What this tawdry episode seems to confirm is a surfeit of anger among conservatives as institutions become more 'progressive'. This anger finds its expression in childlike emoting rather than serious counter-policy discussion. It's now a business model for pundits outside the mainstream.

Having developed much sympathy with certain conservative viewpoints I consistently find myself repelled by the culture spawned by their frustration.

I don't much care for 'unacceptable' as a description of those views expressed on air about a woman. I'd have just sacked those men for being idiots with nothing useful to say and making the channel look pathetic.

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Oct 4, 2023Liked by Thomas Prosser

I don't think that there's much evidence that GB News management is interested in moving things in a more sober direction. The history of the channel suggests that the battle between establishment conservatism vs. controversy/outrage stuff was fought in the very early days and was conclusively won by Frangopoulos. (https://www.newstatesman.com/long-reads/2022/04/were-going-to-disrupt-a-year-inside-gb-news). I think the suggestion that the action against Fox was "telling" is too generous. The attempts to ignore the Wooten allegations from earlier in the summer seem just as revealing.

One outcome of that victory for the controversialist approach was the winding down of the initial plans to focus on news beyond the Westminster bubble and the 'forgotten areas' of the country. This idea of GB News that was originally proposed isn't the one that materialised and significant numbers of the original production staff left as a result. Having the Coast guy talk about "dark forces" is also much cheaper obviously.

Finally, it seems odd to discuss the politics of the media environment without acknowledging that conservatives are very well served by the press. The print media continues to significantly influence elite political discussion (see the endless paper review slots. Or the Today programme running order each day). Obviously the link with the print media is a lot clearer with Talk TV but it feels like any discussion of the two conservative channels should engage with the conservative dominance of the press.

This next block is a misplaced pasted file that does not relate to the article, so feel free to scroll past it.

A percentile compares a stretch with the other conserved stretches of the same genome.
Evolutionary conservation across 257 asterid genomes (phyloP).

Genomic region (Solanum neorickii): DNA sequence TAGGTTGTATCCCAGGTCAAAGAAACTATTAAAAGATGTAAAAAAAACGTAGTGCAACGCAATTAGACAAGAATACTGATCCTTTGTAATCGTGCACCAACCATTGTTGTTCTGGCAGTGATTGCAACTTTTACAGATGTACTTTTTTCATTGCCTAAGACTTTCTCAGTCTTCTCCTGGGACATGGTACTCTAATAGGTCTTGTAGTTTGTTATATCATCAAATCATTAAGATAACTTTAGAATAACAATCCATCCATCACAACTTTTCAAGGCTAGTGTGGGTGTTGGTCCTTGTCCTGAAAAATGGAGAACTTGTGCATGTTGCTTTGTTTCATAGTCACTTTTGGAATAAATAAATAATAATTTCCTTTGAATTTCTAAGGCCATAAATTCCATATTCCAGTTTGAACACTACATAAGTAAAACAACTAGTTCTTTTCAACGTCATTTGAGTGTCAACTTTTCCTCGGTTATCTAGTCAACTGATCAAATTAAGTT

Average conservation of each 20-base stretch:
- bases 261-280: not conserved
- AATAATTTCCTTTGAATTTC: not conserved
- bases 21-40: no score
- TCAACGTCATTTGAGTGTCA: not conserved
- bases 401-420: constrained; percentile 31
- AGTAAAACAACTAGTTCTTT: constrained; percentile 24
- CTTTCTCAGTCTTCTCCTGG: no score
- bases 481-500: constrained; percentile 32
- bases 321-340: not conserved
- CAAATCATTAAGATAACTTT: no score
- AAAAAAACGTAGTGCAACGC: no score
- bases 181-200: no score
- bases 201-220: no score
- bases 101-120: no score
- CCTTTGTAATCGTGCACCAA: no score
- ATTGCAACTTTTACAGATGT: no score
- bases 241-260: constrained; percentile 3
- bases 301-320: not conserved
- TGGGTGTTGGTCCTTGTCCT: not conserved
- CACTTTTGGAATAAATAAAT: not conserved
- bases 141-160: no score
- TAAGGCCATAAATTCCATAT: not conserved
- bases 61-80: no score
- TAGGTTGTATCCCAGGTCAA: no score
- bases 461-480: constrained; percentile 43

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I don’t know much about GB News, as I’m Australian. However, with any outlet or channel, there’s a danger of “audience capture”. The most extraordinary example I’ve ever seen of this is detailed here: https://gurwinder.substack.com/p/the-perils-of-audience-capture

In other words, the audience demand for a counterpoint to other narratives becomes ever stronger, pushing the outlet (or commentators) in more extreme directions. I think this explains a lot of the polarisation we see in media these days. You don’t get clicks for balanced stories. But this leads to a concomitant drop in trust of outlets as biased, particularly by those who don’t accept the particular slant of that outlet or commentator.

I will admit to a drop in trust in media myself. I used to work in the court system, and I would see media reports of cases in which I was involved. With one extremely honourable exception (where the journalist attended every day of the particular trial, in an old-school fashion) I felt that reports were inaccurate or incomplete, and more based on media releases than direct observation. Presumably this relates to being in a hurry, and journalists being too busy and time-pressed to directly observe. In one instance, a trial was totally misrepresented to get a catchy headline, and I remain grumpy about it.